- has employed someone who has not passed a criminal background check;
- has had his or her authority to be a care giver revoked by the state; or
- has not been a Colorado resident for 2 years.
License applicants must submit fingerprints for a fingerprint-based criminal background check and must post a $5,000 bond with the state to ensure that they will pay all taxes due to the state.
A medical marijuana center, optional premises cultivator, or infused products manufacturer may obtain a local license only if the local governing body has adopted an ordinance or resolution that contains licensing standards. Local governments may adopt additional standards for licensing, including distance limits between licensed locations and restrictions on the size of licensed premises.
Medical marijuana facilities may not be within 1,000 feet of a school, an alcohol or drug treatment facility, the principal campus of a college, or a residential child care facility. The fiscal note for the final version of the bill estimated that about 1,900 medical marijuana centers, cultivation premises, and infused products manufacturers will be licensed annually. License fees must cover the cost of regulation, which was estimated at $2.7 million in the first year.
The fiscal note estimated that license fees initially may be set as follows: $1,800 for medical marijuana centers; $500 for optional premises cultivation; $500 for infused products manufacturers; and a range of $10 to $125 for employees, depending on their role in the operation. It estimated that 1,100 medical marijuana centers would employ about 6,600 people.Senate Bill 109, Concerning Regulation of the Physician-Patient Relationship
Until SB 109 passed this year, the Colorado law allowed the Department of Public Health and Environment to establish rules for a number of items involving the medical marijuana registry and the application process for people seeking a medical marijuana card.
SB 109 amended this general rulemaking authority to add the following items:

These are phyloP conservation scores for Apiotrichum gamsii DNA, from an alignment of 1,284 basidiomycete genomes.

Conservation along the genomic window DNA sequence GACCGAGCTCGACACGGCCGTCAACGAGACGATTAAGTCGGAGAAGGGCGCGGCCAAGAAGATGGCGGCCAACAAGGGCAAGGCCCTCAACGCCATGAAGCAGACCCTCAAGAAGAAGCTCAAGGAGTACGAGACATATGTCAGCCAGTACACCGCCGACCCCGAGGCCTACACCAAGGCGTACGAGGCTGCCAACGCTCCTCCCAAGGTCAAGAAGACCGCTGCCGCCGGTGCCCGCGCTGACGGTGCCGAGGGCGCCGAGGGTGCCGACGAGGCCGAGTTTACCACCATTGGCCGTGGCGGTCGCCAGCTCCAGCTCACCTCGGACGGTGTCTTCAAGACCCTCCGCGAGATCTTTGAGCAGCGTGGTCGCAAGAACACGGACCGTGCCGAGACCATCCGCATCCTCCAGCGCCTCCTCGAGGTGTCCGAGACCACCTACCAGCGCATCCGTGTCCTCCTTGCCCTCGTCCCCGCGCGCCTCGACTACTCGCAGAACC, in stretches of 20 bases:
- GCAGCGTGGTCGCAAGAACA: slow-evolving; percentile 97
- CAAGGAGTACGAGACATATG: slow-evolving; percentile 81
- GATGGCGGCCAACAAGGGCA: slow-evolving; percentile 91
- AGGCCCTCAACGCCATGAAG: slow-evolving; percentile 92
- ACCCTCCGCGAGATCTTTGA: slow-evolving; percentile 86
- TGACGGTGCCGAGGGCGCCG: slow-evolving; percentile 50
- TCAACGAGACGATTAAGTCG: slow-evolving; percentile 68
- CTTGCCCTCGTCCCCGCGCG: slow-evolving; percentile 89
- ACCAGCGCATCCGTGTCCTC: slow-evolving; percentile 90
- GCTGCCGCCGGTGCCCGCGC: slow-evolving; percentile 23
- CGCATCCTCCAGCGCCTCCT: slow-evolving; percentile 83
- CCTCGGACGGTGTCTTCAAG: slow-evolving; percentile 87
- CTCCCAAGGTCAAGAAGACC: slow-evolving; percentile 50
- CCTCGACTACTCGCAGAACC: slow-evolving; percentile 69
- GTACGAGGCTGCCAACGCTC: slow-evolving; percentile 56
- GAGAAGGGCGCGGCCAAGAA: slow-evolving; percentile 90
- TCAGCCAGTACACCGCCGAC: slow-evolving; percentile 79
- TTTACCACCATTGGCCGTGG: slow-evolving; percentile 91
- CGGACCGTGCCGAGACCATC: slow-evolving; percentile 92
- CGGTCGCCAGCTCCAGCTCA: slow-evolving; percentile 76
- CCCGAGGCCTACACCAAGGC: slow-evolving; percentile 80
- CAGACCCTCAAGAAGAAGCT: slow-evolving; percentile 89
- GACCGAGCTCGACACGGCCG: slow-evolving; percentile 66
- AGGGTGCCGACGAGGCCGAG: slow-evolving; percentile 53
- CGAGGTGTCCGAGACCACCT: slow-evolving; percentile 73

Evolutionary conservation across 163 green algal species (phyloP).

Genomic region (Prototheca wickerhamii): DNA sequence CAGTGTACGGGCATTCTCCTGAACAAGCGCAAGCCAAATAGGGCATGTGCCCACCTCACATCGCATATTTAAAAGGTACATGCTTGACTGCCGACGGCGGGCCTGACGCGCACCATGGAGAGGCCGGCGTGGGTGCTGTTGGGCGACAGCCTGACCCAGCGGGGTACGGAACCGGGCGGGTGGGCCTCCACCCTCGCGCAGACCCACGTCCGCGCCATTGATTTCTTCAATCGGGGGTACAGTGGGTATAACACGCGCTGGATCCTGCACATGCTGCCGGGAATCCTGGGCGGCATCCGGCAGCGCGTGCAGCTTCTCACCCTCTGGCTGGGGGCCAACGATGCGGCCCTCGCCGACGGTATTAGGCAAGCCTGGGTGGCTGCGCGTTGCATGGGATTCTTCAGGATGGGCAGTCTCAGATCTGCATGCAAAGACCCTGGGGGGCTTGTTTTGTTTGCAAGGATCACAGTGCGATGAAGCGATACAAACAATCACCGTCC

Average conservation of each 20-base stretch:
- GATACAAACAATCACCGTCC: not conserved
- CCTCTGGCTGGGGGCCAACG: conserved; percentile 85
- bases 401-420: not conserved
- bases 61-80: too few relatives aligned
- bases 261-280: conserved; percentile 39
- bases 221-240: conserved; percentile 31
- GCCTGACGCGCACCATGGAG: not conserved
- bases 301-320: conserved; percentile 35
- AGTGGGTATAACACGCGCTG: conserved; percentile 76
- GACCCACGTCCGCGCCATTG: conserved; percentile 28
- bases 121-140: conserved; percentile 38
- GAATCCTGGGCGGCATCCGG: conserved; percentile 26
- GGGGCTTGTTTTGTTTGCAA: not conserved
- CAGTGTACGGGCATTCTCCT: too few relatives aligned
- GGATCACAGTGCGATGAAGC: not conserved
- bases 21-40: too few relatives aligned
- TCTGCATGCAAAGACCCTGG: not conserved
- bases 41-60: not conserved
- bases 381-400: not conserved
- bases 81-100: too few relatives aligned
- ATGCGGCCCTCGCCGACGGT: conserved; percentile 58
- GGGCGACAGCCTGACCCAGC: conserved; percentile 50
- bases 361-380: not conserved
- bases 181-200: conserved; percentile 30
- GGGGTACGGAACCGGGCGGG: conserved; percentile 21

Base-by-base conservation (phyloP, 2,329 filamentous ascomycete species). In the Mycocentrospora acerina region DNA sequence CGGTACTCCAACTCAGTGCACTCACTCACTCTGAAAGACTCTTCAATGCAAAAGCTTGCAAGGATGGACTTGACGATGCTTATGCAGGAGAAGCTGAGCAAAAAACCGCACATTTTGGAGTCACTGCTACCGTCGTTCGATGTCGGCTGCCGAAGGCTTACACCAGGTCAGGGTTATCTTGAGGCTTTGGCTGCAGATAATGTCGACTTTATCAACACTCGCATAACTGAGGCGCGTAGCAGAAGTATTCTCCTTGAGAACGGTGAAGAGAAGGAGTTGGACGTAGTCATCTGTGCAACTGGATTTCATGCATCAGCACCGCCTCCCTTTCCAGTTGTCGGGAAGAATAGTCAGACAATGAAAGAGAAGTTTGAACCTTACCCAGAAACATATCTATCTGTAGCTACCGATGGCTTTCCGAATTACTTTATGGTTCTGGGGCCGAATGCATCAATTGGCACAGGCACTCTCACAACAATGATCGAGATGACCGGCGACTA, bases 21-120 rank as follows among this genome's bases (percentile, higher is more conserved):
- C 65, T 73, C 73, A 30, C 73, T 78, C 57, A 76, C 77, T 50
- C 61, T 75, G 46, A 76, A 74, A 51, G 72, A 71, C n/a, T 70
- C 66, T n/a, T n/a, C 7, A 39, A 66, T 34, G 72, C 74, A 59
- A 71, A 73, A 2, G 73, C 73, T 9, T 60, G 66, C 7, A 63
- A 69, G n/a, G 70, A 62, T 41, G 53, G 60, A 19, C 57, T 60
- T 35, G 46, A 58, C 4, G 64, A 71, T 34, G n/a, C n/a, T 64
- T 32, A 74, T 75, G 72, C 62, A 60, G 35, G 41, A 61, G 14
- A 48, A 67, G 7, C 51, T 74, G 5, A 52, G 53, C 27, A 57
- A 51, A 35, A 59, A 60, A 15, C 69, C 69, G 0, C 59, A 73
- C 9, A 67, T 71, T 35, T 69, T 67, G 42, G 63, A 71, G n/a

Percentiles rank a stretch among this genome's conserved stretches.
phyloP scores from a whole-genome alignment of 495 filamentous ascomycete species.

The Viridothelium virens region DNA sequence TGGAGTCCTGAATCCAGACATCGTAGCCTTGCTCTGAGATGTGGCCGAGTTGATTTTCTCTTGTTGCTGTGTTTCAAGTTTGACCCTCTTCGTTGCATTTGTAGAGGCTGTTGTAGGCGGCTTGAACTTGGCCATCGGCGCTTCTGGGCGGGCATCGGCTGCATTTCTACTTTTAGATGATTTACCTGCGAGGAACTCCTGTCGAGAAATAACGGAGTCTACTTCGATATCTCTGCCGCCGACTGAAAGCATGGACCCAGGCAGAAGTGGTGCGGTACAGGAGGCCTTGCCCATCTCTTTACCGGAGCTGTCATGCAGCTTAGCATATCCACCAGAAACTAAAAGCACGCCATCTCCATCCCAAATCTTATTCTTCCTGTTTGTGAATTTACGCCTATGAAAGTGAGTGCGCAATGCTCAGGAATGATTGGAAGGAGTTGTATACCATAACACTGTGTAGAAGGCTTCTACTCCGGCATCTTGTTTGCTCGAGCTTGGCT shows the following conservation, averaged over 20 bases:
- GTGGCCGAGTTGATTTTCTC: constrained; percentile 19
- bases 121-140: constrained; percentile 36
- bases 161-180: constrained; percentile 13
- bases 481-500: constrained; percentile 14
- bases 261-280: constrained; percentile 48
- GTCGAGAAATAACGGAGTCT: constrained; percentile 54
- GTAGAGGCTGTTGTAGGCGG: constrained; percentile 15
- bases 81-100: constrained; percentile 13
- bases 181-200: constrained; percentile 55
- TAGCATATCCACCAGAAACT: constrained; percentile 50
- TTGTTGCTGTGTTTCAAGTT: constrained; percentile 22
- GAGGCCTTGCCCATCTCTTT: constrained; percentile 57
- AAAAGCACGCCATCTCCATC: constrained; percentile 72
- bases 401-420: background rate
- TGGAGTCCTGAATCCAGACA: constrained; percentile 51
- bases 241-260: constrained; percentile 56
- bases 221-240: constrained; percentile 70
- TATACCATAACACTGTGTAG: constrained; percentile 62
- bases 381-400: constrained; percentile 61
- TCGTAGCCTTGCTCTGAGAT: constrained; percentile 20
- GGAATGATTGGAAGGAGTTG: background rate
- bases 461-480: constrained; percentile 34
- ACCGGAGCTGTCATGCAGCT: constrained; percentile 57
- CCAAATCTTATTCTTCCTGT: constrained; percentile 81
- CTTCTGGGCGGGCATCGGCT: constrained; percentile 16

• The term “bona fide physician-patient relationship” is defined as one that includes a personal physical examination, requires the doctor to have consulted with the patient about the debilitating medical condition before the patient applies for a card, and requires the doctor to be available for follow-up care and treatment. The definition applies only for the purposes of the medical marijuana program.
A physician making a medical marijuana recommendation must have a valid, unrestricted license to practice medicine in the state and a valid and unrestricted registration with the Drug Enforcement Administration.
Physicians who provide written recommendations for medical marijuana are prohibited from:
- accepting, soliciting or offering any form of remuneration from or to a caregiver, distributor, or other provider of medical marijuana;
- offering a discount or any other item of value to a patient who uses or agrees to use a particular care giver, distributor, or other provider;
- examining a patient for purposes of diagnosing a debilitating medical condition at a location where medical marijuana is sold or distributed; or
- holding an economic interest in an entity that provides or distributes medical marijuana.
The Department of Health may notify the Board of Medical Examiners if it has reasonable cause to believe a physician is violating any provision of the law and may suspend the physician’s authority to recommend the use of medical marijuana while an investigation is conducted.
Patients who are convicted of a criminal offense involving the state’s drug laws or who are ordered by a court to undergo drug or substance abuse treatment must immediately apply for renewal of their card and have a recommendation from a physician with whom they have a bona fide physician-patient relationship.
Parents who apply for a medical marijuana card on behalf of their child must have their signatures notarized.